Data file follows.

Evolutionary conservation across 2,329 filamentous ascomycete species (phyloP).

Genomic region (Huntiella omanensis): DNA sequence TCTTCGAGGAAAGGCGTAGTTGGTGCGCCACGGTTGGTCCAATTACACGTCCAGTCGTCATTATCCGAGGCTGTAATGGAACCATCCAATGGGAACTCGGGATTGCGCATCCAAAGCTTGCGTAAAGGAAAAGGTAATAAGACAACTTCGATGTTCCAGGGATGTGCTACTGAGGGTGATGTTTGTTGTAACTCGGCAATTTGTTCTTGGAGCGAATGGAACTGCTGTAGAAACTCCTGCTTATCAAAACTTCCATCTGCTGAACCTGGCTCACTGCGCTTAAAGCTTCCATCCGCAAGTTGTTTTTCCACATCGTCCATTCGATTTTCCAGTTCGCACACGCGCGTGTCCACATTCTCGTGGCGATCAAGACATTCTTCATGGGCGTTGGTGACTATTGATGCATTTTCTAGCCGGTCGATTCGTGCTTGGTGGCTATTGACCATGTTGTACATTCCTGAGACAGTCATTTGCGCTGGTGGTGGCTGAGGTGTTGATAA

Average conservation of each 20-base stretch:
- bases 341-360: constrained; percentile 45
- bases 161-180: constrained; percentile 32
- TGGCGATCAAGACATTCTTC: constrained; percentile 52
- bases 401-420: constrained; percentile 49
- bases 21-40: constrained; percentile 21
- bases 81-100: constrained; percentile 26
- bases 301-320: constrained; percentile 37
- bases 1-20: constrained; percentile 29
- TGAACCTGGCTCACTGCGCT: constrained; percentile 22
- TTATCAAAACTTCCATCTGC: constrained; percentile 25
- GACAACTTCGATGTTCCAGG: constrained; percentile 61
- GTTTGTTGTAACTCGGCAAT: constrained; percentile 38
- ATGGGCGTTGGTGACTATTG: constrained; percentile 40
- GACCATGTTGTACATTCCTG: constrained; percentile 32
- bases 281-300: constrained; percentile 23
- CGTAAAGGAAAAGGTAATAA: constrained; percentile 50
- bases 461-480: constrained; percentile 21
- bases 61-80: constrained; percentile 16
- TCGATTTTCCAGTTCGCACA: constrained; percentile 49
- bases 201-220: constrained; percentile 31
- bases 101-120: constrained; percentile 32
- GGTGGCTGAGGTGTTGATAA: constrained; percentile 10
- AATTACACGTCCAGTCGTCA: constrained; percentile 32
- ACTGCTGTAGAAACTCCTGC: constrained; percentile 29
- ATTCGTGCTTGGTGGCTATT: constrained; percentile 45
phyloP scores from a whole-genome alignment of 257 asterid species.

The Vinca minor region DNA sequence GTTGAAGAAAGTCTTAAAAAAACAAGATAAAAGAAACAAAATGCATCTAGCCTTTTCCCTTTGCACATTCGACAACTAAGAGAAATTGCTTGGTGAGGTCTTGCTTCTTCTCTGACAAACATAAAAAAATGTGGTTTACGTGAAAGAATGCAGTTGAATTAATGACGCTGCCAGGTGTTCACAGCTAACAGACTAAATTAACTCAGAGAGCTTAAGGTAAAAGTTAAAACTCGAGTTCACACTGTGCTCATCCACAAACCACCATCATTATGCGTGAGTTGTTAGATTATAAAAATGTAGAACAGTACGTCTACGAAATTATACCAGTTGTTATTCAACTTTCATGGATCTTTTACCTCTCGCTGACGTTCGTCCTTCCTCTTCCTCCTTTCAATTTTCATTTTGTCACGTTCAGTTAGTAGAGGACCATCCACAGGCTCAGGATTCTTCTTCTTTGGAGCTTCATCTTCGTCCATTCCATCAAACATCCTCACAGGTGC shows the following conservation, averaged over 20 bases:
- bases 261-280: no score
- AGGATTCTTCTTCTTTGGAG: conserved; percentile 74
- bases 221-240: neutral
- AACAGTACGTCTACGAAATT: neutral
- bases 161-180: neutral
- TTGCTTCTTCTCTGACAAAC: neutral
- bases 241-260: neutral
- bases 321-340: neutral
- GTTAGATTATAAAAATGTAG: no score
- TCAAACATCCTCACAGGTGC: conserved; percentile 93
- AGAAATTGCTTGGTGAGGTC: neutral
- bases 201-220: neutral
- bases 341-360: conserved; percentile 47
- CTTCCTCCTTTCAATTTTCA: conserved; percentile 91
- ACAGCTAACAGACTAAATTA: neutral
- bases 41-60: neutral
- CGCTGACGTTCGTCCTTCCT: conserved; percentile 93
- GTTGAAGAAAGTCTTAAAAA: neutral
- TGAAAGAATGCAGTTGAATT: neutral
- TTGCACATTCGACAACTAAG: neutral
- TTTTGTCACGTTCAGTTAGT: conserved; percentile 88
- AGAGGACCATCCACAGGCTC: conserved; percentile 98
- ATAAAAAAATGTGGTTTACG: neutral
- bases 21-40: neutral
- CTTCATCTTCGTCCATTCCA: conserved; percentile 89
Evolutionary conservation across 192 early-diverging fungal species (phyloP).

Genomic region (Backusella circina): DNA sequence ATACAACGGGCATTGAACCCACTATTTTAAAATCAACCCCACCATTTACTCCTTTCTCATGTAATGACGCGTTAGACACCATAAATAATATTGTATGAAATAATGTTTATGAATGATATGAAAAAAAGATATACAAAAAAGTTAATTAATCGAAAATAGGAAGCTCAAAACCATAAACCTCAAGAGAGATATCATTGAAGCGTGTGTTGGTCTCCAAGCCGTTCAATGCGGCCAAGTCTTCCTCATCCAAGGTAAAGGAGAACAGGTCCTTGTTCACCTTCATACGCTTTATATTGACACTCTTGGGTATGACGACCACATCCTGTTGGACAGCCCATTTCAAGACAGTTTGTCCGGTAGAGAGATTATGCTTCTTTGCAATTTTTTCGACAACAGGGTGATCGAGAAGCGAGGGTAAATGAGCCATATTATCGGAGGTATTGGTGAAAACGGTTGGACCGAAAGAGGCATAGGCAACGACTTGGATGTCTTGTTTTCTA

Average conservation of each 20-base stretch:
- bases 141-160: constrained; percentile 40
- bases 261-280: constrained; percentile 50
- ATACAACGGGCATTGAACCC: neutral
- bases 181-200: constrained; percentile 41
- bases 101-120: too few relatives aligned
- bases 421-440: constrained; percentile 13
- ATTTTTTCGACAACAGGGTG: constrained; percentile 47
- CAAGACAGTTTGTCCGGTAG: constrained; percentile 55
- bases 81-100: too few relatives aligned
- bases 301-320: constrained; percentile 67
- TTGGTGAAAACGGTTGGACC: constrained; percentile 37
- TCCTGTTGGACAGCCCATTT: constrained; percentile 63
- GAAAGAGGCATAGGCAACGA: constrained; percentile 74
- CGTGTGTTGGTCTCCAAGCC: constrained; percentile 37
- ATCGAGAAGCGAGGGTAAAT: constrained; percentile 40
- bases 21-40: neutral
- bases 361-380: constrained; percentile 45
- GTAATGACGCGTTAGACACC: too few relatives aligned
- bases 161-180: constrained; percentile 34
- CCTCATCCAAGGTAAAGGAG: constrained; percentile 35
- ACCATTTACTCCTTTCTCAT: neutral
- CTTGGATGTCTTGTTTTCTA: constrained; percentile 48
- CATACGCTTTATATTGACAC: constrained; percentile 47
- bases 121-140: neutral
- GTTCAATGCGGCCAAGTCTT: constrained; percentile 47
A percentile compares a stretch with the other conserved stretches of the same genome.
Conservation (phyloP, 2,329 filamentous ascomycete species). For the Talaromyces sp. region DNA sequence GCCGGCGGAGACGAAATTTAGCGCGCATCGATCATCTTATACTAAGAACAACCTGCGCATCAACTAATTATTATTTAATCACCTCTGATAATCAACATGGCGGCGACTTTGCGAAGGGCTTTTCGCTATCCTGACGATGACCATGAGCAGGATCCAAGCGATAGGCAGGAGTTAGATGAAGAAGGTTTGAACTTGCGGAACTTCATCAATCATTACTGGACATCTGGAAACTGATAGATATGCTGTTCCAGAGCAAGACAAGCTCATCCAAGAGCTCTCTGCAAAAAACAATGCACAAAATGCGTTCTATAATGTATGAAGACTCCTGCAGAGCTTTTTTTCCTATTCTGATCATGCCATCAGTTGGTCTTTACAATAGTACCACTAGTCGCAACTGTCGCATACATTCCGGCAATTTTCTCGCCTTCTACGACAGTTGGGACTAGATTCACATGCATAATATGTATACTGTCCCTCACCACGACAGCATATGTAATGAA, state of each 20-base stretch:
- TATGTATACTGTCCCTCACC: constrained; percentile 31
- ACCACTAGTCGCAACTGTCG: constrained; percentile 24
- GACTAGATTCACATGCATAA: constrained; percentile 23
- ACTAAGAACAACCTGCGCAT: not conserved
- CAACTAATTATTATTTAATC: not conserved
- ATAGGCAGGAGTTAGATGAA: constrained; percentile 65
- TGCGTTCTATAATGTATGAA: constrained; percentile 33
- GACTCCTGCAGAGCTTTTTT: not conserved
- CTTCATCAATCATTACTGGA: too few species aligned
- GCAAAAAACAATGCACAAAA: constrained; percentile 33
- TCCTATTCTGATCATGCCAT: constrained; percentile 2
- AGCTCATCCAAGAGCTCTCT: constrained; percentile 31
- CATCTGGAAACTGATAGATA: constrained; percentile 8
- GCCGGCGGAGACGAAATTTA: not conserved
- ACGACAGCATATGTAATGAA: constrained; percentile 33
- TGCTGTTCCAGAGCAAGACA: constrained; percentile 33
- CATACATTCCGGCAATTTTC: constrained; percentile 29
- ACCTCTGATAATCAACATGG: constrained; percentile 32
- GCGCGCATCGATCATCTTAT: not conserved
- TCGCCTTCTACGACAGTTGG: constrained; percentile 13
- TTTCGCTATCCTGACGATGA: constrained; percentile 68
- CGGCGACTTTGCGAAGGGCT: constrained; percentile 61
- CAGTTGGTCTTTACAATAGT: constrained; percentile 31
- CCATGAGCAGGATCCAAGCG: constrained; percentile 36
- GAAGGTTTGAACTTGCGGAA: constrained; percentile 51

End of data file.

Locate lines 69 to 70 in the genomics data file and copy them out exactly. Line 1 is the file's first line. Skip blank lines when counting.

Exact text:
- TTGGTGAAAACGGTTGGACC: constrained; percentile 37
- TCCTGTTGGACAGCCCATTT: constrained; percentile 63